(Kevin Gant will also be performing at the RiverRun International Film Festival.)

Pilgrim Song : Directed by Martha Stephens.

Like a number of films at this year’s festival, the second feature from from UNCSA School of Filmmaking graduate Martha Stephens straddles the line between comedy and drama. Drily amusing and sometimes insightful, the film succeeds particularly in capturing little moments of life — the kind that so many people take for granted or don’t recognize at all.

That’s certainly the case with James (Timothy Morton), the quietly neurotic protagonist.

Having been laid off from a teaching job and ambivalent about his long-term relationship with girlfriend Joan (co-screenwriter and UNCSA grad Karrie Crouse), he decides to hike the Sheltowee Trace Trail in Kentucky in an effort to get his head together.

The film’s leisurely pacing meanders at times, but the characters James encounters on his long walk are well-realized and believable, particularly Earl Lynn Nelson as an easy-going, pot-smoking park ranger, and Bryan Marshall as a single father none too happy about his wife’s new romance. As the often-ignored Joan, Crouse does a lot in a small role.

The film never comes to any easy conclusions about the what direction James’ life will take — or which direction he should take — which is certainly more realistic than the simple, pat resolution we’ve come to know and expect (and frequently reject) in most movies.

The Eye of the Storm : Directed by Fred Schepisi.

RiverRun’s closing-night film marks a welcome return to filmmaking for the esteemed Fred Schepisi, whose last work was the 2005 HBO miniseries “Empire Falls.”

Adapted from Patrick White’s novel, the film stars Charlotte Rampling as Elizabeth Hunter, an ailing grand dame fast approaching her end. Having rigorously controlled every aspect of her life, she believes she can do likewise with her impending death.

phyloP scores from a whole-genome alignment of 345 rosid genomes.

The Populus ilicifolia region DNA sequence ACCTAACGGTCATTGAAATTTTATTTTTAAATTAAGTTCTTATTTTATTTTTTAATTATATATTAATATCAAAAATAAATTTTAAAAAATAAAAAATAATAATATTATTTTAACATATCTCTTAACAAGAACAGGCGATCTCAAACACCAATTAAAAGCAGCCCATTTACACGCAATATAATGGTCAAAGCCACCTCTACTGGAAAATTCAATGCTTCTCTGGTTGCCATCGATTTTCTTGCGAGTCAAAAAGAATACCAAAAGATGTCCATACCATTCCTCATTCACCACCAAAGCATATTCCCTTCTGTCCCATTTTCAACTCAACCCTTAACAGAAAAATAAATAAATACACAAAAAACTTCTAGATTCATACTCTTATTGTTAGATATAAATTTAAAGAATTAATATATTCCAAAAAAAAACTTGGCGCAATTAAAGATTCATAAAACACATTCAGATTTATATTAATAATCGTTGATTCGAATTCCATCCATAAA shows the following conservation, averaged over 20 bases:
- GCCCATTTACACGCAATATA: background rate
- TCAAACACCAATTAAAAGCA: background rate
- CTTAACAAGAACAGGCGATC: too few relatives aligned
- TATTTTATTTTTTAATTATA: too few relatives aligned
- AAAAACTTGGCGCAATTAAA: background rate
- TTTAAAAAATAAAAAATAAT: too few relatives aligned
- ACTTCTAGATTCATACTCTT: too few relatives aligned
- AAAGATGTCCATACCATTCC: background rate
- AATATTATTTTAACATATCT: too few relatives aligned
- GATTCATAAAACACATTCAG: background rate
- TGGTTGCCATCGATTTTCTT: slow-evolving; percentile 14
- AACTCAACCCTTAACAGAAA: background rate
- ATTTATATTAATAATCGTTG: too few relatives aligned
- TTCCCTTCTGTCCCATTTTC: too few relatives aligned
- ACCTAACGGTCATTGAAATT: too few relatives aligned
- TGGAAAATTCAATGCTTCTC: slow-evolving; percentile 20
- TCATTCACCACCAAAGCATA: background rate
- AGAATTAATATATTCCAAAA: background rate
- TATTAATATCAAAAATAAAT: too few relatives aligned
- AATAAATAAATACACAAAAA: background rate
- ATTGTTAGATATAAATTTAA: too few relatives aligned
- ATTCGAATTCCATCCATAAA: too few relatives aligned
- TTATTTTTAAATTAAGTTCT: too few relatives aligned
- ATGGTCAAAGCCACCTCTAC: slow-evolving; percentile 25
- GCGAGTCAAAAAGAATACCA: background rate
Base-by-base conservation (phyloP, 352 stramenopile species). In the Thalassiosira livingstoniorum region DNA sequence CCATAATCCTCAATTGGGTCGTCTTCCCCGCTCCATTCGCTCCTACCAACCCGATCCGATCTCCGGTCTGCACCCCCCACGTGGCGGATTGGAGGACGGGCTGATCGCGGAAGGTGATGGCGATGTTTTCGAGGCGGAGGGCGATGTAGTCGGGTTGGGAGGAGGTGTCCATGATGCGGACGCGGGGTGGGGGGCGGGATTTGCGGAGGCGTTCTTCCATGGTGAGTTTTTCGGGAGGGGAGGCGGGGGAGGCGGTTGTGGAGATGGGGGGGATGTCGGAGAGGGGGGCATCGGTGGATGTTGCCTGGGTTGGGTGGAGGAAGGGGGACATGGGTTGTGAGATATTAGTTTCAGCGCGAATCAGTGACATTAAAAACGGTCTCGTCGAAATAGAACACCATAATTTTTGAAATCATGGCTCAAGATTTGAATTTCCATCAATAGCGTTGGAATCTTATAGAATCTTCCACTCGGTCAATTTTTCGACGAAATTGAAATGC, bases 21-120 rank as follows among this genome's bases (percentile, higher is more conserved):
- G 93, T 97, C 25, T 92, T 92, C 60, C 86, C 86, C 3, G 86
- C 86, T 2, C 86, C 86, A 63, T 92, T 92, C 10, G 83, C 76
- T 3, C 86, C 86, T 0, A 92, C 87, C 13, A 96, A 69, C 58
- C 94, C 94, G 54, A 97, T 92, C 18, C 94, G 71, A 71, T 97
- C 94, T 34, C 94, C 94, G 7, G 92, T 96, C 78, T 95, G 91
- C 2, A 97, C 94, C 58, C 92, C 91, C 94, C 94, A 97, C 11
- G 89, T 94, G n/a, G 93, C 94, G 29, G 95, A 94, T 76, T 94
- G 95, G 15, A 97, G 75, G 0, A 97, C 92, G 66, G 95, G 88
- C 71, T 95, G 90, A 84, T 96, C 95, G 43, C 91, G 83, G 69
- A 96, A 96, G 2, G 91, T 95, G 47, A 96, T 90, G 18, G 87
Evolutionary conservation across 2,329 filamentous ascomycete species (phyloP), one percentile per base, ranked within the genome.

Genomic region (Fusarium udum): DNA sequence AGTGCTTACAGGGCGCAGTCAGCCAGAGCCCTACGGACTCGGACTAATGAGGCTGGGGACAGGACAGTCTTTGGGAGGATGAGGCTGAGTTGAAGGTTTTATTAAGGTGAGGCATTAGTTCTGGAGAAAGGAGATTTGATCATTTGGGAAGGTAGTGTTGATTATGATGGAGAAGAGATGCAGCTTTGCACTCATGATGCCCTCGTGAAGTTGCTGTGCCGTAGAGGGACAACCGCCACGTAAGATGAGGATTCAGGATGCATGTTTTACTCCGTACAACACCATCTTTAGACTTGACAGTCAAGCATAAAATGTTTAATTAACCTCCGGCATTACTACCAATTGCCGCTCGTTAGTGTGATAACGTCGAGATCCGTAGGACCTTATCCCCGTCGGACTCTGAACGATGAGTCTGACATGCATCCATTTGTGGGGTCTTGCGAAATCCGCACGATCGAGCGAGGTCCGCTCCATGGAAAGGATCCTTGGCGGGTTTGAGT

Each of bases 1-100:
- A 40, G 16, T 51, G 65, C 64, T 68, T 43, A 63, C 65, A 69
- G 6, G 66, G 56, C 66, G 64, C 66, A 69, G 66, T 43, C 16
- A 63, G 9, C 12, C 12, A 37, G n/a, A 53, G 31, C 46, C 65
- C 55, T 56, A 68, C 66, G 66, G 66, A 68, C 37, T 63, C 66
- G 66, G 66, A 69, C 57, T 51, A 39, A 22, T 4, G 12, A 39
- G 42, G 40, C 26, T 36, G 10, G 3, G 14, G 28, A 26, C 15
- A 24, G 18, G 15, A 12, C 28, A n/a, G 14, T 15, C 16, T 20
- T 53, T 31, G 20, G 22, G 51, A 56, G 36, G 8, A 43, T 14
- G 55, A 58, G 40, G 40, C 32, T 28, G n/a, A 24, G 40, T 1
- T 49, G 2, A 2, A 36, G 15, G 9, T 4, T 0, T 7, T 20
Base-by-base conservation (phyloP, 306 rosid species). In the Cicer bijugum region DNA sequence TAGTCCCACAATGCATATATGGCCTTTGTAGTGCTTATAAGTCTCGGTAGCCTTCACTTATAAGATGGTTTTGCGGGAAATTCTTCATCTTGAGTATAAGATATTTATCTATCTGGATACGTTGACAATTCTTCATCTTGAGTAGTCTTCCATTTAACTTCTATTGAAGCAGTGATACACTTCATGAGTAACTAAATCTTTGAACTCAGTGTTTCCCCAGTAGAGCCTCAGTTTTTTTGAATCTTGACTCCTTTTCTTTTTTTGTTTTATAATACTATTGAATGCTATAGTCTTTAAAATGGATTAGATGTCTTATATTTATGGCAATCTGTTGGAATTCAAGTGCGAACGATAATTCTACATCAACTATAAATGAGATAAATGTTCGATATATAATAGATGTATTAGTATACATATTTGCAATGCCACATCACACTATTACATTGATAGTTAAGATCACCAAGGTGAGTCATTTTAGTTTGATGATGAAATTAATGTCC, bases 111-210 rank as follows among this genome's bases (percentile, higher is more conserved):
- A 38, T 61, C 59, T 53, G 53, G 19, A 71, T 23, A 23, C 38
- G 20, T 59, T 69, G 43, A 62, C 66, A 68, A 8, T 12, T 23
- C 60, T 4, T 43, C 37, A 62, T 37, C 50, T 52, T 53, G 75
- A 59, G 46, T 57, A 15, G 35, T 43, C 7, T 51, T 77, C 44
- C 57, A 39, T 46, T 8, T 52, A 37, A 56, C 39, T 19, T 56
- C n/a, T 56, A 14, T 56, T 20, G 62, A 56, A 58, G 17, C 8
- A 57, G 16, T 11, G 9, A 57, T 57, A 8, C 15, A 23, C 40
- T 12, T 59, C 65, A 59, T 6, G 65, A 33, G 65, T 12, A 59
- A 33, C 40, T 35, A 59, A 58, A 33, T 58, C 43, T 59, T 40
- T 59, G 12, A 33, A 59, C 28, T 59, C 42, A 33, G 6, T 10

The film is also a coming-of-age story for Elizabeth’s children. Son Basil (Geoffrey Rush, who also narrates) is an acclaimed actor who seems to have inherited his mother’s penchant for the dramatic and florid, and daughter Dorothy (Judy Davis) is a depressed divorcee. Both appear affluent on the surface, yet neither seems equipped to deal with life on an adult basis. Mother may be to blame for this, but at a time like this they need to do some fast growing up.

The Eye of the Storm is yet another multilayered RiverRun selection this year, combining as it does humor and pathos — and succeeding on both counts. There are some richly humorous moments, as well as a few shocking family secrets that come to light as the story unfolds — and this is one story that absolutely unfolds.

Schepisi has always worked well with actors, and this is no exception. The film boasts a veritable compendium of Asutralian talent, including Colin Friels (Davis’ real-life husband), Helen Morse, John Gaden, Barry Langrishe, Elizabeth Alexander and Schepisi’s daughter Alexandra as Elizabeth’s housekeeper, who catches Basil’s eye and regrets it. Everyone’s in good form, playing roles that, like the story, unfold over the course of the film’s running time.